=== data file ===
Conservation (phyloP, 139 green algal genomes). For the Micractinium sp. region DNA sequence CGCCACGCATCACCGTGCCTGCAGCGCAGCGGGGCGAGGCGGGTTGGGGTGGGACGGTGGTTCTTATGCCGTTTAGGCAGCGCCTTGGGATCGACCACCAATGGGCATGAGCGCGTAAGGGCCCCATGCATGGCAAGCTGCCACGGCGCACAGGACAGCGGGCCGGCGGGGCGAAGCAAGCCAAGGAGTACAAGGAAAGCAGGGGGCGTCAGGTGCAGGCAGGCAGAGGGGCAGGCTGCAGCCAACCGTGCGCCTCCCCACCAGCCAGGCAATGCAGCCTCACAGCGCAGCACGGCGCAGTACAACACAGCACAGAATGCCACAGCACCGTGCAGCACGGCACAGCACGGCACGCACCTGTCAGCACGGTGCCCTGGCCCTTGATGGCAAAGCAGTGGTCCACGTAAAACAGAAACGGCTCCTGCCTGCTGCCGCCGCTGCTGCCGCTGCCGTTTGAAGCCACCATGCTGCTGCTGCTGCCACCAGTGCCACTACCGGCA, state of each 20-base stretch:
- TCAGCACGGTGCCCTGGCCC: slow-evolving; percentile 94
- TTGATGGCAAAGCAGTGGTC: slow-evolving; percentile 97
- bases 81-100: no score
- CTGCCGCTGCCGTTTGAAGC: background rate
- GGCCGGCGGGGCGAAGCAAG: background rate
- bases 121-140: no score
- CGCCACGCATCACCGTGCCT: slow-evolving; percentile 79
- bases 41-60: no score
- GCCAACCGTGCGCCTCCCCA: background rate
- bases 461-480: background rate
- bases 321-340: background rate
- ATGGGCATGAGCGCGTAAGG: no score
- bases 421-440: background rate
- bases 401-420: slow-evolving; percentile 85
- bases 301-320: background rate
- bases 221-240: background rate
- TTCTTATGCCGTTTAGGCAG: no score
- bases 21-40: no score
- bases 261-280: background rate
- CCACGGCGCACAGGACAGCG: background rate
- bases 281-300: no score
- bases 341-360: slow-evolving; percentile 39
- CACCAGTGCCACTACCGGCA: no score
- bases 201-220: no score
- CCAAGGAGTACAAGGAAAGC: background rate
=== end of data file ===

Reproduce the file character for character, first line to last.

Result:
Conservation (phyloP, 139 green algal genomes). For the Micractinium sp. region DNA sequence CGCCACGCATCACCGTGCCTGCAGCGCAGCGGGGCGAGGCGGGTTGGGGTGGGACGGTGGTTCTTATGCCGTTTAGGCAGCGCCTTGGGATCGACCACCAATGGGCATGAGCGCGTAAGGGCCCCATGCATGGCAAGCTGCCACGGCGCACAGGACAGCGGGCCGGCGGGGCGAAGCAAGCCAAGGAGTACAAGGAAAGCAGGGGGCGTCAGGTGCAGGCAGGCAGAGGGGCAGGCTGCAGCCAACCGTGCGCCTCCCCACCAGCCAGGCAATGCAGCCTCACAGCGCAGCACGGCGCAGTACAACACAGCACAGAATGCCACAGCACCGTGCAGCACGGCACAGCACGGCACGCACCTGTCAGCACGGTGCCCTGGCCCTTGATGGCAAAGCAGTGGTCCACGTAAAACAGAAACGGCTCCTGCCTGCTGCCGCCGCTGCTGCCGCTGCCGTTTGAAGCCACCATGCTGCTGCTGCTGCCACCAGTGCCACTACCGGCA, state of each 20-base stretch:
- TCAGCACGGTGCCCTGGCCC: slow-evolving; percentile 94
- TTGATGGCAAAGCAGTGGTC: slow-evolving; percentile 97
- bases 81-100: no score
- CTGCCGCTGCCGTTTGAAGC: background rate
- GGCCGGCGGGGCGAAGCAAG: background rate
- bases 121-140: no score
- CGCCACGCATCACCGTGCCT: slow-evolving; percentile 79
- bases 41-60: no score
- GCCAACCGTGCGCCTCCCCA: background rate
- bases 461-480: background rate
- bases 321-340: background rate
- ATGGGCATGAGCGCGTAAGG: no score
- bases 421-440: background rate
- bases 401-420: slow-evolving; percentile 85
- bases 301-320: background rate
- bases 221-240: background rate
- TTCTTATGCCGTTTAGGCAG: no score
- bases 21-40: no score
- bases 261-280: background rate
- CCACGGCGCACAGGACAGCG: background rate
- bases 281-300: no score
- bases 341-360: slow-evolving; percentile 39
- CACCAGTGCCACTACCGGCA: no score
- bases 201-220: no score
- CCAAGGAGTACAAGGAAAGC: background rate